|After the 12-mile long run of death. Large.|
I used Hal Higdon’s beginner plan. The first weeks looked really doable (three to six mile long runs), but I had no idea how I’d work up to 12 miles or how I’d ever be able to run the longest training run at 20 miles.
Keren thought I was a crazy person – I was huffing through 40 minute runs, how in the world was I going to train for a marathon in the Andes. She was definitely not ever going to do that with me. Definitely not. Ever. Okay maybe she’d just join me for one run. Wait okay, Keren would train for a marathon with me.
We trained our asses off (literally) for 18 weeks. Keren and I would run along the Panamerican highway (super-safe, I promise...) for our long runs on Tuesday mornings when we both had time. During the week Keren ran this crazy tiny loop in her hilly site to get miles in, while I ran along this bumpy, rocky, back-road along the river and past the lime-mines.
I never thought long-distance running was for me. I am a stump of a person. I am built for speed, not for distance. Seriously, have you seen me? Sometimes I think God gave me these legs as a joke. But they’re strong. And I can beat anyone at a sprint. But I’m SLOW AS POOP on long runs. Slow. As. Poop.
But it turns out I love it. I LOVE it. I throw on my silly headphones (thanks a lot Ryan Johnson), head out at the crack of dawn with Keren and my stick, and just go. And of course the views here don’t hurt.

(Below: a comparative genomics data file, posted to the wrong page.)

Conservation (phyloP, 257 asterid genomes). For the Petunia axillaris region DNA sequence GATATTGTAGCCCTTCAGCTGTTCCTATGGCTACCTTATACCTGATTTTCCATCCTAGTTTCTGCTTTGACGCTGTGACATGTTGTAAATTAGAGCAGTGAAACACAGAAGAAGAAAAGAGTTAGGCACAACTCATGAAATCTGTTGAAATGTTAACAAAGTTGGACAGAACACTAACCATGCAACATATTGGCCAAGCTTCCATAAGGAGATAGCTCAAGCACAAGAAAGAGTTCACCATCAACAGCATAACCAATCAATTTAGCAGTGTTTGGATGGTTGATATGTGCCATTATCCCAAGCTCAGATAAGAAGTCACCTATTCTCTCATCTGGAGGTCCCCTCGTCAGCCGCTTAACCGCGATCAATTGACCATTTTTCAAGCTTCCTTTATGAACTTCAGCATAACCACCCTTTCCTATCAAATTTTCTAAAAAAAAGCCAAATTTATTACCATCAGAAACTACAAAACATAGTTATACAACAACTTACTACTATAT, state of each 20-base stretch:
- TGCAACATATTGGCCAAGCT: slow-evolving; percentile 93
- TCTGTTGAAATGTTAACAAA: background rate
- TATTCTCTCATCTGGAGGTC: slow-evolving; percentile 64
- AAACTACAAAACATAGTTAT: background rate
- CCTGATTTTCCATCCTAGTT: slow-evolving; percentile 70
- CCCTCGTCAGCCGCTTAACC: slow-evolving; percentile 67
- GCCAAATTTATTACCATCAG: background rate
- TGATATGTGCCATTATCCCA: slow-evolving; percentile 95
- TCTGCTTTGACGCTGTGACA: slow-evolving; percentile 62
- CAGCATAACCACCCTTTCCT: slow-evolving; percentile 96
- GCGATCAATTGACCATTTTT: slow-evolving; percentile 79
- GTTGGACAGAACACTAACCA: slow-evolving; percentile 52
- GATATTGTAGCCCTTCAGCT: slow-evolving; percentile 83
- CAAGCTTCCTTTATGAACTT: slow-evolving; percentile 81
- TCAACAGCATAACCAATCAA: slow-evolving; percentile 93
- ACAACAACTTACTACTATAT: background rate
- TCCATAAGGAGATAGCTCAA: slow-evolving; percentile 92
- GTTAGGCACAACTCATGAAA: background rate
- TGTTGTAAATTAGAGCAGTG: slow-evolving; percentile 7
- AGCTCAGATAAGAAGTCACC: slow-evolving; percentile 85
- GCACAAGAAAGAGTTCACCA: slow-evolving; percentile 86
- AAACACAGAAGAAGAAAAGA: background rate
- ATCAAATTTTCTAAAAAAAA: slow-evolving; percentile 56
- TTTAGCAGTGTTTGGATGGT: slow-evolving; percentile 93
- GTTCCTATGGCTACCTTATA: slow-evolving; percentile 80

So on July 1st Keren and I ran that marathon. And we kicked ass. I thought for sure that, out of the handful of people (40) running the full marathon, I’d come in last, and I had come to terms with being followed by an ambulance the entire way. But I wasn’t last! I came in 6th out of the women (lol, out of the 7 that didn’t drop out). It was an extremely challenging course, the last eight miles were on sand. But it felt awesome, and I felt like I could run another 10 miles at the end. Our Peace Corps friends cheering us on got me to the end with negative splits (thanks Brit!!!). And because I got, um, just a little bit lost, I probably ran a kilometer over a marathon! So in general, major ass-kicking.
|Keren and me after the marathon!|
Marathon training consumed my life for most of 2012 and as soon as it was over, I wanted more.
|We have the dirtiest marathon feet.|
So Keren and I are going to run the Lima half-marathon in six weeks. Then get super fast. Then get six-pack abs. Then run an ultra-marathon.
Okay, I’ll shut up now, now I really am just being annoying.
P.S. Grandma! You ran a marathon! I always joke with you and say you’re going to run a race with me someday. Then, on Thanksgiving, when I told you on the phone that you should run the marathon with me and you laughed, I decided I’d make it happen no-matter-what. So on July 1st 2012, you and I both set out to complete 26.2 miles and you got me all the way to the end. [Check out the photos below - I pinned you to my number]. I love you so much! Way to go!
I can now add chicken heart (complete with arteries) and sun-dried beef (from our bull that fell over dead from illness) to my list of crazy meats I’ve eaten in Peru. Hooray for protein!